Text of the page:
It's one of those truisms that we know the shape of the surface of Mars and the Moon far better than we know our own planet.
The reason for this is Earth's oceans: they cover 71% of the globe and are impenetrable to the satellite mapping techniques we use so capably on those other worlds.
The scientific community has set itself the ambitious goal of correcting this anomaly.
The aim is to have no feature on the ocean floor larger than 100m unmapped by 2030.
It's a huge task when you consider at the moment the vast majority of the water-covered parts of Earth are known to a resolution no better than about a kilometre.
Some big technological shifts will be required in the next 10 years to correct the picture. And that is really the raison d'être behind the Shell Ocean Discovery XPRIZE.
A $7m pot has been offered to find the systems and strategies that will bring about a step change in bathymetric (depth) mapping.
Nineteen teams drawn from 13 different countries are currently having their solutions assessed before being asked to demonstrate the innovations next year in a major field trial.
This will see the teams have to map at least 50% of a 4km-deep, 500-sq-km zone of ocean floor inside 24 hours. Features as small as 5m must be observable. Imagery must also be acquired in addition to the depth data.
The readiness of the UK entry is being assessed this week.
Team Tao proposes to deploy an army of small, torpedo-like robots called BEMs, or Bathypelagic Excursion Modules.
Dale Wakeham is team leader: "We're going to have a surface vessel that can patrol the oceans autonomously. On that vessel will be 24 of these BEMs. These BEMs operate as a swarm and together they will very quickly map the seafloor as well as collecting data about the water column.
"At this stage we're developing a system that can carry about five BEMS next year. Then, in future, as we build our business, we hope to scale up."
What you are seeing here in many ways mirrors the major change that's occurring now in the satellite business.
Increasingly, the big, expensive, bespoke-engineered spacecraft of the past are being caught and overtaken by smaller systems that are leveraging the cheap, miniaturised electronics that drive our smartphones.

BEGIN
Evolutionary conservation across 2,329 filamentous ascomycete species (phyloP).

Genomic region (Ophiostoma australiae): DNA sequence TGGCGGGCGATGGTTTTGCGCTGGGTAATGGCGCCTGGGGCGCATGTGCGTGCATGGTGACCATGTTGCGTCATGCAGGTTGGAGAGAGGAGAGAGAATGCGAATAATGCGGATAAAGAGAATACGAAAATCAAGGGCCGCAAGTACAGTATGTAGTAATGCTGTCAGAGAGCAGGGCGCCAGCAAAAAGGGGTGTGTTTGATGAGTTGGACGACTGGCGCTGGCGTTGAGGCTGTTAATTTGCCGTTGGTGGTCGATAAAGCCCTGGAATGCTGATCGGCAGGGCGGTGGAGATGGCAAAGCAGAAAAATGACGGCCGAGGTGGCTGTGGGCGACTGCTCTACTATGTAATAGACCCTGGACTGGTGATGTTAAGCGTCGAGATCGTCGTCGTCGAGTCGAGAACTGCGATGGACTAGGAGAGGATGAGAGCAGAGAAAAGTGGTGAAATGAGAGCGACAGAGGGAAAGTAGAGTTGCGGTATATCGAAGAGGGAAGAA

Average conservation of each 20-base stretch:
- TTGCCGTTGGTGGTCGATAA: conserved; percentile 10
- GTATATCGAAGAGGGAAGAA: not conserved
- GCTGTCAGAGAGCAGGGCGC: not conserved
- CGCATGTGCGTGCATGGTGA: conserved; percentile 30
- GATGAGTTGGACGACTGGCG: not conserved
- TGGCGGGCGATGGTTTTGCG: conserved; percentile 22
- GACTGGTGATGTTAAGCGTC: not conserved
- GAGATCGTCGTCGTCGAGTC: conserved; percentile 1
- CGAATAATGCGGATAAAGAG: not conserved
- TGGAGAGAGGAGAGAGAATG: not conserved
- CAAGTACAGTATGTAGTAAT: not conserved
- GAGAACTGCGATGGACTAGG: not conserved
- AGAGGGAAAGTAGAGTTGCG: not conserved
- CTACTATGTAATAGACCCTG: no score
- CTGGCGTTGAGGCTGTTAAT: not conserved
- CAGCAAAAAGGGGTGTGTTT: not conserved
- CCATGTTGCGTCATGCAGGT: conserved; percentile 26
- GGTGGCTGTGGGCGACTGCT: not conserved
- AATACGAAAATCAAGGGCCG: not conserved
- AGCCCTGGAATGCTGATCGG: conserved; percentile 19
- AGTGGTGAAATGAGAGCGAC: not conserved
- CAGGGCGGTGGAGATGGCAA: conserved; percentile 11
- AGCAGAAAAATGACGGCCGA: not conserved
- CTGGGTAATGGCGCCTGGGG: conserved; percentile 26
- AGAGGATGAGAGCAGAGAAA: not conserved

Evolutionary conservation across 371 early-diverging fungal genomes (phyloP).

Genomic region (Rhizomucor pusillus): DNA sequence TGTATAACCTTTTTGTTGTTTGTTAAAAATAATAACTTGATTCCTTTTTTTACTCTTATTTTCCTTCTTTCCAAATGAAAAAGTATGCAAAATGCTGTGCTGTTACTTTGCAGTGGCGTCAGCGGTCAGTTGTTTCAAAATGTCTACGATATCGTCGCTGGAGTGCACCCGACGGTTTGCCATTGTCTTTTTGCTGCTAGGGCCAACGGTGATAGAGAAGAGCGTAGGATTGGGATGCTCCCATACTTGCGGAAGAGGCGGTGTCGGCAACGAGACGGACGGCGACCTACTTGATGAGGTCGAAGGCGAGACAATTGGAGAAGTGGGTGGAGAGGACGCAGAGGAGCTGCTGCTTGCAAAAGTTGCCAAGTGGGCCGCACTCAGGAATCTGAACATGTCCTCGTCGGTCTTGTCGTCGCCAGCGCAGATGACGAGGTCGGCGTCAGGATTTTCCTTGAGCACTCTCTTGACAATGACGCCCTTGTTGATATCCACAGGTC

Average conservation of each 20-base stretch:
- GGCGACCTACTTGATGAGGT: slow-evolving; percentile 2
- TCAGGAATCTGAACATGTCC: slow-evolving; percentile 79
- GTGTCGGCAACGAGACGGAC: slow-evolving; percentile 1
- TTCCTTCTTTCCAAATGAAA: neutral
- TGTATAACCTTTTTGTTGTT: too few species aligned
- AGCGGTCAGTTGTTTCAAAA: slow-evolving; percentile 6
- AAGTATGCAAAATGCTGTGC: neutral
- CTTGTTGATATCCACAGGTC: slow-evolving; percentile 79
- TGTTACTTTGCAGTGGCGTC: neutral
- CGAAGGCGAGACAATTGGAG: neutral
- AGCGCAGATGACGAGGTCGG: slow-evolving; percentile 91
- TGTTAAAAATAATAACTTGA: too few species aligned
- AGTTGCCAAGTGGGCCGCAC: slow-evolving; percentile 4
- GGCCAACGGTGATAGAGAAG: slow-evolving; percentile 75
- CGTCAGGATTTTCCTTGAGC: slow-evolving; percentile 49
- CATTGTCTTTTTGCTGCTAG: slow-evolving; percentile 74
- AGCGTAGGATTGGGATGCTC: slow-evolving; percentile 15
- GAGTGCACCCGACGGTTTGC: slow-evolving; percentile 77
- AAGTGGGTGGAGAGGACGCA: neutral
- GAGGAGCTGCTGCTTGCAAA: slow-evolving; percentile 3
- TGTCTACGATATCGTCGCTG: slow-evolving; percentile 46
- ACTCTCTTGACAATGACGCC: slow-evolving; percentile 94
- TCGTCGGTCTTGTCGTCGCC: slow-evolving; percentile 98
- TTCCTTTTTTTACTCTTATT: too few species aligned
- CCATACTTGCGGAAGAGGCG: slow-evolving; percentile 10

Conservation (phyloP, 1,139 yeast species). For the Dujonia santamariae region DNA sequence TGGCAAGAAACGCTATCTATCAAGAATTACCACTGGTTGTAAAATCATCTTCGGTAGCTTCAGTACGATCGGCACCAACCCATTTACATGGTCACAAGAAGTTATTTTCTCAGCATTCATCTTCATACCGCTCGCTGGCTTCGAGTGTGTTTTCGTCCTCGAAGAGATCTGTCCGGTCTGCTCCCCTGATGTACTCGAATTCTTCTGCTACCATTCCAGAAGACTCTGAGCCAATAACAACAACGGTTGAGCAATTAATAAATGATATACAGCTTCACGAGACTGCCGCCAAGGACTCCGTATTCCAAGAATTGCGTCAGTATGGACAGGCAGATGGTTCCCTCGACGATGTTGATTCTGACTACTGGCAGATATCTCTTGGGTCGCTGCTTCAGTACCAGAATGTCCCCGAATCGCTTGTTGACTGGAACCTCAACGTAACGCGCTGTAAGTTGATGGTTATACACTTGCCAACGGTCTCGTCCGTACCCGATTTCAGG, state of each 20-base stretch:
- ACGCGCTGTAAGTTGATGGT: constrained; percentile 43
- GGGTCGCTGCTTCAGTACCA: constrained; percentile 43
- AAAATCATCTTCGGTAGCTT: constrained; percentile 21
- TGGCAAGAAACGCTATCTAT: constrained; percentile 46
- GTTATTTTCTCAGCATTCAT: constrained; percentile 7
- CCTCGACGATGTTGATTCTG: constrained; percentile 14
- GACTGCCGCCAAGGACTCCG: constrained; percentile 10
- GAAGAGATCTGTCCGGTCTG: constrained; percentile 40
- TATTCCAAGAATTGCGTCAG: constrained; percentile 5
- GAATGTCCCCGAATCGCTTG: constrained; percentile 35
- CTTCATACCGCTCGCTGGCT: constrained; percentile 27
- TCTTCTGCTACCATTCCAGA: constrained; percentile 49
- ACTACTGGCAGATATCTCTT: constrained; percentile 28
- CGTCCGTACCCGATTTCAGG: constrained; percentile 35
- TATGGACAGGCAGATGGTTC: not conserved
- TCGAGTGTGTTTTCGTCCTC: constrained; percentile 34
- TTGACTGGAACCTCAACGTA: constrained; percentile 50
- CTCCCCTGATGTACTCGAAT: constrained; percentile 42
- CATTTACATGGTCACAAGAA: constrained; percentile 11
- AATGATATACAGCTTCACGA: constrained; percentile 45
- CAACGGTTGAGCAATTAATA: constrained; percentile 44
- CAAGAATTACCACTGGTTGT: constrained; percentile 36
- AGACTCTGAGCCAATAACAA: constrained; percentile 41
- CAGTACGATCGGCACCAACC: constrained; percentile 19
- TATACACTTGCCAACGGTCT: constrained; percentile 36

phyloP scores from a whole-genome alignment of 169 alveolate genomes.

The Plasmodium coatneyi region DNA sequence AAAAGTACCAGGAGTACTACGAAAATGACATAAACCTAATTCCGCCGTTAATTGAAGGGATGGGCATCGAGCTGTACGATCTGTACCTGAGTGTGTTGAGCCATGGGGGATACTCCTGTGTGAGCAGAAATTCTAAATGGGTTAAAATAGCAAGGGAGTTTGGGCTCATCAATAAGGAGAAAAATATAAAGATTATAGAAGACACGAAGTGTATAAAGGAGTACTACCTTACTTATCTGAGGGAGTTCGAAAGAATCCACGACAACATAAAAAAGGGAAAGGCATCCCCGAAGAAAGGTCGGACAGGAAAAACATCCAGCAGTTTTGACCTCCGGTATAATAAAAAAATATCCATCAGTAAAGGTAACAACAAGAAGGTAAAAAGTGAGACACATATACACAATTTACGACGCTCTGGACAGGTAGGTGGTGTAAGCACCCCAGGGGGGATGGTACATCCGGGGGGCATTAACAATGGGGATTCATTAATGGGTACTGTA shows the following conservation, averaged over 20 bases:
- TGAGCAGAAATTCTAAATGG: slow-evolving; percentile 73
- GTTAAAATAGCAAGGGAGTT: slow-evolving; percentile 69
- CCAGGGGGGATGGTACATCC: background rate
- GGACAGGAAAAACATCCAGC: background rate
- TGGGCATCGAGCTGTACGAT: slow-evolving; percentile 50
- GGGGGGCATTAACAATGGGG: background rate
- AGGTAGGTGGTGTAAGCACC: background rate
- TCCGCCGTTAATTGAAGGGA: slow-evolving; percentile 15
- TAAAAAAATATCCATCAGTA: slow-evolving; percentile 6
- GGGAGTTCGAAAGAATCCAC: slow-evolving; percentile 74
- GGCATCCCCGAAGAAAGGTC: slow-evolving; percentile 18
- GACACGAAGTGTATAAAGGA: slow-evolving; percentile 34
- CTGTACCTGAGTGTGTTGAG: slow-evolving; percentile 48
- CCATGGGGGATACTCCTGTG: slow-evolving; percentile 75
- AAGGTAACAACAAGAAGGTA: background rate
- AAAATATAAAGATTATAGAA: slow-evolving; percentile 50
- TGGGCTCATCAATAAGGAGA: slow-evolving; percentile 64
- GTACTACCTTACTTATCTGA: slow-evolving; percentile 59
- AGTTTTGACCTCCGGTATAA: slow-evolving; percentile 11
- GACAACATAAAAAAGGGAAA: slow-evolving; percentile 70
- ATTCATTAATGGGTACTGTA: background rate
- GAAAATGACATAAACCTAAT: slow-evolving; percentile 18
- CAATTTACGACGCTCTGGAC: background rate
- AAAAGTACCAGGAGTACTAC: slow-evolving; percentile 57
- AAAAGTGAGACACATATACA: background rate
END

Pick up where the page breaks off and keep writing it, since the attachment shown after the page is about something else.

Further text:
So whereas the seafloor today is mapped by large, extremely expensive echo sounding systems, the XPRIZE aims to accelerate the introduction of what amount to "cubesats for the ocean".
Team Tao has custom designed the sonar sensor that it will put on each BEM, but much else inside the robot is "off the shelf".
Of course, just as you cannot simply launch smartphone components straight to orbit without some testing, so you cannot drop them in several km of pressure-crushing water and assume they'll be fine.
At Newcastle University, Team Tao has access to a chamber that will simulate 6.5km ocean-depths. This has allowed for rapid build-and-test of BEM elements.
- Team Tao's swarm system aims to be 100 times cheaper than traditional ship-borne mappers
- The vision is for an autonomous surface vehicle that can carry, deploy and collect a total of 24 robots
- BEMs would be released 12 at a time in a dive cycle lasting just over the hour. BEMs spin as they scan
- Thrusters enable them to crab across the measurement field. Sub-50cm resolution is being sought
- When BEMS are picked up, they dump their data and are put on charge to await the next dive cycle. The surface vessel uploads the data to the cloud
- The entire system is expected to cost £1m. It has been designed to fit in a standard shipping container for worldwide use
"Sometimes, we just have ideas. We draw up the model, print it, pass it to the guy who does the hyperbaric chamber and then a couple of hours later we have the validation," explained Hua-Khee Chan, Team Tao technical lead.
"The camera on the BEM, for example: It's a simple security system CMOS sensor for which we've designed the pressure vessel. The first one blew up but then we just iterated until we found the right solution."
The XPRIZE judges are on Tyneside to measure Team Tao's performance against 11 criteria.
These range from the most basic "is your system leakproof?" through to a demonstration of data handling and storage.
Dale and Hua-Khee will show off the BEM design in a large diver training tank and present sonar scans obtained in Lake Windermere.
All the teams are being assessed in the same way and if they come through the examination they'll get invited to the big field test.
The XPRIZE Foundation had also hoped to run a 2km-deep trial at this stage of the competition off Puerto Rico. But this became impossible following the damage inflicted on the island by Hurricane Maria.
"The delay has worked for us, for sure," says Dale. "If we'd had to go to Puerto Rico now we'd probably only have two BEMs. We aim now to go to the final with five but that will demonstrate our system. For the future, we just have to scale up to a bigger surface vessel. With the full system - a 12m autonomous surface vessel and 24 BEMs - we should be able to map more than 200 sq km a day."
That is all for the future. First, Team Tao has to get through its inspection.
Jyotika Virmani is the senior director for planet and environment at XPRIZE.
She told the BBC: "The technology [Team Tao] are proposing is actually really different; it's very exciting technology. I can't say too much about it now but when I heard about their technology, it was like 'wow!'. If they can do this, and indeed if some of the other teams can pull off what they are proposing as well - this would revolutionise how we would access the deep sea."